If you could do something that would dramatically improve your job prospects in the event you leave your current employer, would you be interested? What if you could boost the value you deliver to your existing employer, and perhaps get assigned to that cool new project you heard about, would you be interested? Read on to see how you can use personal Continuous Improvement to boost your career…
A popular acronym in the software development world is CI – Continuous Integration – in reference to the practice of performing automated build and test every time someone makes a change to the software. But CI also stands for Continuous Improvement, an attitude that one never stops learning. It’s a constant pursuit of better ways to do things, of new skills to learn. The Software Craftsmanship movement has as its foundation the notion of continuous improvement.
Change is Constant
As we all know, information technology evolves at breakneck speed, effectively reinventing itself every three to five years. If we are to maintain pace with this revolutionary change, we need to keep learning, trying new technologies, and new languages. We need to have that sense of curiosity, of wonderment, of thinking “what if we did this…” and “what’s this “X” all about?”.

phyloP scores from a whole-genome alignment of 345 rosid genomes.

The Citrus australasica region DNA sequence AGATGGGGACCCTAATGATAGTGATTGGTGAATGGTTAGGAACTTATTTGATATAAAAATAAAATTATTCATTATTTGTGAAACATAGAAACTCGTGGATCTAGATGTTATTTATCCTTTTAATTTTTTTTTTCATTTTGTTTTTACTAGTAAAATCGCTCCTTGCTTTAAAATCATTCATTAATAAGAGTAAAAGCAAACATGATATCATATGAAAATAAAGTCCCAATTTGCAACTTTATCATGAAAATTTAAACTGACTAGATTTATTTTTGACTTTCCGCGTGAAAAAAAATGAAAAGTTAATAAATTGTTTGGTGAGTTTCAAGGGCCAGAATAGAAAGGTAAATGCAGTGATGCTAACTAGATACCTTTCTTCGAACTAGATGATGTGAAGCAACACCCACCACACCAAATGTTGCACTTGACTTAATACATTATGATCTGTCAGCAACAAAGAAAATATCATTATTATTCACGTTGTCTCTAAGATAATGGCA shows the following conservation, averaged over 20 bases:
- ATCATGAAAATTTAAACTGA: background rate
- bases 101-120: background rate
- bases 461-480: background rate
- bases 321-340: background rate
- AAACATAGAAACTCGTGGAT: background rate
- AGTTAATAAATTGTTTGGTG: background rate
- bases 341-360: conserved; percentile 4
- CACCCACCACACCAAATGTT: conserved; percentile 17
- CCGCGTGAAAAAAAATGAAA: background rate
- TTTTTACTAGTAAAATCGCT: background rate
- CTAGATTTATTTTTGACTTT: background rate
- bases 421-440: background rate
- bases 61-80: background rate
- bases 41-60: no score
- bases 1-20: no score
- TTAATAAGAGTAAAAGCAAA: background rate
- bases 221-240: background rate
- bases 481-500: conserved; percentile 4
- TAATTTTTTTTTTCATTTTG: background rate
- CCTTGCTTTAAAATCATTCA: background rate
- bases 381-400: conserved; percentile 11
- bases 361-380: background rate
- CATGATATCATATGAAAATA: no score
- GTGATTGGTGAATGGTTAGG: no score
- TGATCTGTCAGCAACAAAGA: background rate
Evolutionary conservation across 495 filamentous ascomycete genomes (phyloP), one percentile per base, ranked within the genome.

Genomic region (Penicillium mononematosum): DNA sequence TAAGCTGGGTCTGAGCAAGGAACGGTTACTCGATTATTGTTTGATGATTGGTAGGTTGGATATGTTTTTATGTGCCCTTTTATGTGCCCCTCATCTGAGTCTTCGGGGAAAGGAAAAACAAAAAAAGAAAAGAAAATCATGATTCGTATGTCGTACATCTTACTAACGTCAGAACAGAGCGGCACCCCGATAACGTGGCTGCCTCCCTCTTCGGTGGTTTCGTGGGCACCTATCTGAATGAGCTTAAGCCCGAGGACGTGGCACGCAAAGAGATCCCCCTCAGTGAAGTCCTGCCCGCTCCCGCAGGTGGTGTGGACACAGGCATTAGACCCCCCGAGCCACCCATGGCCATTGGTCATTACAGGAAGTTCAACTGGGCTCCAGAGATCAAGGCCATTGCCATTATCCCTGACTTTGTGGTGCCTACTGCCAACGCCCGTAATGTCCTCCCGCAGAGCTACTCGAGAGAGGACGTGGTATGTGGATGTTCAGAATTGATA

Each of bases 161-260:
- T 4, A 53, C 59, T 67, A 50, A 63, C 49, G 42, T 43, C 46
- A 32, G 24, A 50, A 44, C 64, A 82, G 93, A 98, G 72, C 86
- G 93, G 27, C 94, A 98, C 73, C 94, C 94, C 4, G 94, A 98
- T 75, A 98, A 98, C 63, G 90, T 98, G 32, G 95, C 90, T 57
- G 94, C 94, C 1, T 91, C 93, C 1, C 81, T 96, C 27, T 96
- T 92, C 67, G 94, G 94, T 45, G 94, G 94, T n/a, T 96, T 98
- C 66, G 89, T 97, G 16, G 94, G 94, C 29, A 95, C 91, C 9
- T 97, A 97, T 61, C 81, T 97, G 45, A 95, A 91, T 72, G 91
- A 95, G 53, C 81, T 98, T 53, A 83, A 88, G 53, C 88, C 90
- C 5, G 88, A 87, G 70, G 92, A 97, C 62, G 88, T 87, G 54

And if you don’t? Well, some may be able to stay with their current employer and effectively cruise to retirement. I’ve seen this work for some people. But then what happens if you are laid off, or otherwise need to leave your present employer? Your skills have probably stagnated, and become out of date. Your only hope is for a company to hire you who has a similar technology stack and development methodology. On the other hand, if your skills are in low demand out there in the marketplace, you’re in a world of hurt.
Boldly Go Forward
Take charge of your career development. Make yourself the one who gets you the skills and training you need. This is going to mean paying some costs out of your own pocket; however, you may be able to get some tax breaks here – speak with your tax accountant. Attend conferences, either local or out of town. Join your local Java Users Group or Meetup Group. All of this is an investment in yourself that pays off in many ways, not just monetary.
Mentor others in your newly-learned skills. Talk to your boss and offer to run a lunch-and-learn session. Look for opportunities to pair with a colleague to help solve a stubborn problem. Begin taking a leadership role when circumstances permit. Practice your own Continuous Improvement to boost your career and those of your colleagues. The personal satisfaction you get from sharing your knowledge with others is pretty cool.